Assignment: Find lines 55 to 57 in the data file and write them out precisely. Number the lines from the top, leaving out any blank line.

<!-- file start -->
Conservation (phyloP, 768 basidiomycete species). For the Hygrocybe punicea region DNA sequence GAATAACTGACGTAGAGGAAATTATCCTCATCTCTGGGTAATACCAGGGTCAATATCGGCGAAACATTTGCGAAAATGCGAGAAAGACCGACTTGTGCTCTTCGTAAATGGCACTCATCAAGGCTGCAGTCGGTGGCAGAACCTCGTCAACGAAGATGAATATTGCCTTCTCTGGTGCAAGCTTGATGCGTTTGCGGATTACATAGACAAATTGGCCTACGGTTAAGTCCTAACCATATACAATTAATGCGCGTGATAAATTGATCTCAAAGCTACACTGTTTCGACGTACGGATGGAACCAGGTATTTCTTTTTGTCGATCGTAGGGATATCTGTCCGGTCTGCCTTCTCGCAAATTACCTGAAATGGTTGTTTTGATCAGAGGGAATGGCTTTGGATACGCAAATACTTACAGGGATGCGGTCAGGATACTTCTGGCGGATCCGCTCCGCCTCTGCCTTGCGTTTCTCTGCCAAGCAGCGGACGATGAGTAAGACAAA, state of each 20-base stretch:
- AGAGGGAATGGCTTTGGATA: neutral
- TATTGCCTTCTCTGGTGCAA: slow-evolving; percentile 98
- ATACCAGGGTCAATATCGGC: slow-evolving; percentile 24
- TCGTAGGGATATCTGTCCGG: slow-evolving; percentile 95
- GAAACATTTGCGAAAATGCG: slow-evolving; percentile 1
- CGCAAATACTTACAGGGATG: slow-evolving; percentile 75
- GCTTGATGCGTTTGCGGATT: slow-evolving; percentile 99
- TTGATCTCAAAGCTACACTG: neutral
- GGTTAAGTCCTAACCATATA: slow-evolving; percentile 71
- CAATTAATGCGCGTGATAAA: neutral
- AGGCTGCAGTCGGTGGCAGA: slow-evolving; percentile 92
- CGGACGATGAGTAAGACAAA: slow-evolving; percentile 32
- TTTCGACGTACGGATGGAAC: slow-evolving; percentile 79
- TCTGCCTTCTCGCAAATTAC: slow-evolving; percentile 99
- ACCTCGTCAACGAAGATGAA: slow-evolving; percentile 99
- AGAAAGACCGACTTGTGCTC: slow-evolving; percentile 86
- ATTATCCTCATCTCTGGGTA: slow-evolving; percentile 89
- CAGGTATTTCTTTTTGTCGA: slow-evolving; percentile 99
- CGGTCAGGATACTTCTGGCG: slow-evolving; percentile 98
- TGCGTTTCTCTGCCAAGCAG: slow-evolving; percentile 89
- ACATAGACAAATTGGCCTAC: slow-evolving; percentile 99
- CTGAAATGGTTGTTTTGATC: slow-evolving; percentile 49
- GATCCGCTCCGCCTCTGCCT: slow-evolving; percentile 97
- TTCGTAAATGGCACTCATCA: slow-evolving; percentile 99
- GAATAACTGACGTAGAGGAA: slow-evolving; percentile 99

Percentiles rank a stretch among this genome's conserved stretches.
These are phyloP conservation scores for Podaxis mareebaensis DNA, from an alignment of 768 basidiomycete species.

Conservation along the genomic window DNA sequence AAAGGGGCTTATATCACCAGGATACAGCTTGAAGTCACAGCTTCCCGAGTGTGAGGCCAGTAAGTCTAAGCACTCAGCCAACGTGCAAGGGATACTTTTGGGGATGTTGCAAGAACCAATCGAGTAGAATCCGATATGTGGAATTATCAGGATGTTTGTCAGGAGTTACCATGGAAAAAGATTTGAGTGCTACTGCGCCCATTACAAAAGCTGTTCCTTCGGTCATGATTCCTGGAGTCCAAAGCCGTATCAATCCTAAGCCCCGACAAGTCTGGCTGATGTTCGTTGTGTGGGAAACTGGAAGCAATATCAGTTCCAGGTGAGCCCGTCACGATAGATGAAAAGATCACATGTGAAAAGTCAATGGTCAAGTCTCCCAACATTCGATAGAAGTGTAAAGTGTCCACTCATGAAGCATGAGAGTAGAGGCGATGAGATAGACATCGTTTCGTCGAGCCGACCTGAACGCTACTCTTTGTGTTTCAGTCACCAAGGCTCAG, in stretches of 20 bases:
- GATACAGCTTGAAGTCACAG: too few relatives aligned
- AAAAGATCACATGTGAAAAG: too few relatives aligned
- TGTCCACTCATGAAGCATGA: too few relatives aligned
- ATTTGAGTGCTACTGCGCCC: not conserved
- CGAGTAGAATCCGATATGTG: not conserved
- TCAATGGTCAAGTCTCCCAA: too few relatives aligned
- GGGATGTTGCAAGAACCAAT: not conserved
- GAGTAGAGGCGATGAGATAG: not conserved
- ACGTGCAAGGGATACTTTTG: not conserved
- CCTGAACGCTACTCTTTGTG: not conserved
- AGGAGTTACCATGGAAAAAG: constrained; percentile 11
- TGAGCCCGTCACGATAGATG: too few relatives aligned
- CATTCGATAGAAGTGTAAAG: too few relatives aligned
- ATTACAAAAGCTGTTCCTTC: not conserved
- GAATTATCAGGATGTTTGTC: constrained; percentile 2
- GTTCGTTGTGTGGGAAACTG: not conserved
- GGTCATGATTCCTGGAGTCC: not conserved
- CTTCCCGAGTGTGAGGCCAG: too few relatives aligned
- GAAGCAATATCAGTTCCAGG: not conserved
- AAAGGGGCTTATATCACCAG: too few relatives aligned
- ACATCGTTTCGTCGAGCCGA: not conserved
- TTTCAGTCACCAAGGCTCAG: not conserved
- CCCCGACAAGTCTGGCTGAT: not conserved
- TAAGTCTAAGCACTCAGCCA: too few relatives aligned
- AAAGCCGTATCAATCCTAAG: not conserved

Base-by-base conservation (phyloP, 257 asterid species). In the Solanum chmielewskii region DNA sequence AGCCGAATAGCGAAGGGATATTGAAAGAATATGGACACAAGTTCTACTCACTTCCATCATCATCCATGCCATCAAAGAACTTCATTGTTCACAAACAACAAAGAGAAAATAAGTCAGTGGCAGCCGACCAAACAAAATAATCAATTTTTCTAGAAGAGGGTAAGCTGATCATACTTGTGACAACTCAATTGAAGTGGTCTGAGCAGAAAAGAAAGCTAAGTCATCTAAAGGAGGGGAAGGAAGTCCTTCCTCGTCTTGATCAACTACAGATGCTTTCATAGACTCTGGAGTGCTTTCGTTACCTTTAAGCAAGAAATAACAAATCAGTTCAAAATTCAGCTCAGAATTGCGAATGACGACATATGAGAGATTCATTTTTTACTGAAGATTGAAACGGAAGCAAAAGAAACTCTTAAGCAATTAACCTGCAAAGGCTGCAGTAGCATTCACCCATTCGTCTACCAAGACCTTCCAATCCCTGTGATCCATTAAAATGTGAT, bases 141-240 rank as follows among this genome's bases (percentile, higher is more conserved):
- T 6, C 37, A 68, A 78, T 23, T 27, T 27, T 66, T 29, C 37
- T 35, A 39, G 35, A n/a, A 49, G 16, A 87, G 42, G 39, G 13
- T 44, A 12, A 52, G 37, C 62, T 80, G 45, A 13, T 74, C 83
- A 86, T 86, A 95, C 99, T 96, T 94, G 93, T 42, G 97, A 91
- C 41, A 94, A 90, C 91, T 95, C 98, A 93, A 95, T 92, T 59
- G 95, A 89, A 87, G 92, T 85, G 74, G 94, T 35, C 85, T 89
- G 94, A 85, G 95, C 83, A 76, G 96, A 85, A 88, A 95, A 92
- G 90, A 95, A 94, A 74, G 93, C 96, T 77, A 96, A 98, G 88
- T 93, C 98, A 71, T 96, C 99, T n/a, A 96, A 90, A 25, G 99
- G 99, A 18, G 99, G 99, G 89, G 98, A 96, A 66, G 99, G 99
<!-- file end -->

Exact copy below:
Base-by-base conservation (phyloP, 257 asterid species). In the Solanum chmielewskii region DNA sequence AGCCGAATAGCGAAGGGATATTGAAAGAATATGGACACAAGTTCTACTCACTTCCATCATCATCCATGCCATCAAAGAACTTCATTGTTCACAAACAACAAAGAGAAAATAAGTCAGTGGCAGCCGACCAAACAAAATAATCAATTTTTCTAGAAGAGGGTAAGCTGATCATACTTGTGACAACTCAATTGAAGTGGTCTGAGCAGAAAAGAAAGCTAAGTCATCTAAAGGAGGGGAAGGAAGTCCTTCCTCGTCTTGATCAACTACAGATGCTTTCATAGACTCTGGAGTGCTTTCGTTACCTTTAAGCAAGAAATAACAAATCAGTTCAAAATTCAGCTCAGAATTGCGAATGACGACATATGAGAGATTCATTTTTTACTGAAGATTGAAACGGAAGCAAAAGAAACTCTTAAGCAATTAACCTGCAAAGGCTGCAGTAGCATTCACCCATTCGTCTACCAAGACCTTCCAATCCCTGTGATCCATTAAAATGTGAT, bases 141-240 rank as follows among this genome's bases (percentile, higher is more conserved):
- T 6, C 37, A 68, A 78, T 23, T 27, T 27, T 66, T 29, C 37
- T 35, A 39, G 35, A n/a, A 49, G 16, A 87, G 42, G 39, G 13